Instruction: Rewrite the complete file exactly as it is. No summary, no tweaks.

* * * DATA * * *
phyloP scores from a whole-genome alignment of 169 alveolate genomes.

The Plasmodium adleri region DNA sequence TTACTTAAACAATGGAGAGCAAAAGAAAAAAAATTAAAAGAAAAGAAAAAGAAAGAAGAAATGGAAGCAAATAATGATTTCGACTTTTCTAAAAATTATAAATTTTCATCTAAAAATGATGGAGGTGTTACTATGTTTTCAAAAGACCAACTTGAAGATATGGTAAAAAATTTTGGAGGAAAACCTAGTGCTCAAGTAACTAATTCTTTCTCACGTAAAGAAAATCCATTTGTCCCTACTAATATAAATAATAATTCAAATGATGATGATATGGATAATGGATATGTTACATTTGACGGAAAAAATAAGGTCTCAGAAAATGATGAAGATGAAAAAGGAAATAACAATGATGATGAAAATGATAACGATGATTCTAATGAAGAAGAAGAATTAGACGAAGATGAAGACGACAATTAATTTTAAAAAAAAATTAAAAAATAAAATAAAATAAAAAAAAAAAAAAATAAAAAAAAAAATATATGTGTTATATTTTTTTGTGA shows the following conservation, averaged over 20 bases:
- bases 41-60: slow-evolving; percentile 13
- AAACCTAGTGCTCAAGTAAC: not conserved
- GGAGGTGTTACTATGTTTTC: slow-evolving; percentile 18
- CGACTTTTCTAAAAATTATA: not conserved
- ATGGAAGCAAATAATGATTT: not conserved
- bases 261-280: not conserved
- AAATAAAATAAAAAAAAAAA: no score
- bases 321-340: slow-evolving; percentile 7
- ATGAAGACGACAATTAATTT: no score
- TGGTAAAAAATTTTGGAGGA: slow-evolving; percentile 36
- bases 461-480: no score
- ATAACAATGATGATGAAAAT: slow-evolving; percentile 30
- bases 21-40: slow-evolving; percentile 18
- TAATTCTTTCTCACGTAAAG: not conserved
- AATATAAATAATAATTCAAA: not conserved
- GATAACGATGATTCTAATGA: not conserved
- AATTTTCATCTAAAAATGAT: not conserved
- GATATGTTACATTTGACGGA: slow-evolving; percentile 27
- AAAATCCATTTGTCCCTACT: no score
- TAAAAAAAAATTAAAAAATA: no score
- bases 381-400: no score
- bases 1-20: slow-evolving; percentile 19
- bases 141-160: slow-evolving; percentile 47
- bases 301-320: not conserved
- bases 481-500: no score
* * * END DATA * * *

phyloP scores from a whole-genome alignment of 169 alveolate genomes.

The Plasmodium adleri region DNA sequence TTACTTAAACAATGGAGAGCAAAAGAAAAAAAATTAAAAGAAAAGAAAAAGAAAGAAGAAATGGAAGCAAATAATGATTTCGACTTTTCTAAAAATTATAAATTTTCATCTAAAAATGATGGAGGTGTTACTATGTTTTCAAAAGACCAACTTGAAGATATGGTAAAAAATTTTGGAGGAAAACCTAGTGCTCAAGTAACTAATTCTTTCTCACGTAAAGAAAATCCATTTGTCCCTACTAATATAAATAATAATTCAAATGATGATGATATGGATAATGGATATGTTACATTTGACGGAAAAAATAAGGTCTCAGAAAATGATGAAGATGAAAAAGGAAATAACAATGATGATGAAAATGATAACGATGATTCTAATGAAGAAGAAGAATTAGACGAAGATGAAGACGACAATTAATTTTAAAAAAAAATTAAAAAATAAAATAAAATAAAAAAAAAAAAAAATAAAAAAAAAAATATATGTGTTATATTTTTTTGTGA shows the following conservation, averaged over 20 bases:
- bases 41-60: slow-evolving; percentile 13
- AAACCTAGTGCTCAAGTAAC: not conserved
- GGAGGTGTTACTATGTTTTC: slow-evolving; percentile 18
- CGACTTTTCTAAAAATTATA: not conserved
- ATGGAAGCAAATAATGATTT: not conserved
- bases 261-280: not conserved
- AAATAAAATAAAAAAAAAAA: no score
- bases 321-340: slow-evolving; percentile 7
- ATGAAGACGACAATTAATTT: no score
- TGGTAAAAAATTTTGGAGGA: slow-evolving; percentile 36
- bases 461-480: no score
- ATAACAATGATGATGAAAAT: slow-evolving; percentile 30
- bases 21-40: slow-evolving; percentile 18
- TAATTCTTTCTCACGTAAAG: not conserved
- AATATAAATAATAATTCAAA: not conserved
- GATAACGATGATTCTAATGA: not conserved
- AATTTTCATCTAAAAATGAT: not conserved
- GATATGTTACATTTGACGGA: slow-evolving; percentile 27
- AAAATCCATTTGTCCCTACT: no score
- TAAAAAAAAATTAAAAAATA: no score
- bases 381-400: no score
- bases 1-20: slow-evolving; percentile 19
- bases 141-160: slow-evolving; percentile 47
- bases 301-320: not conserved
- bases 481-500: no score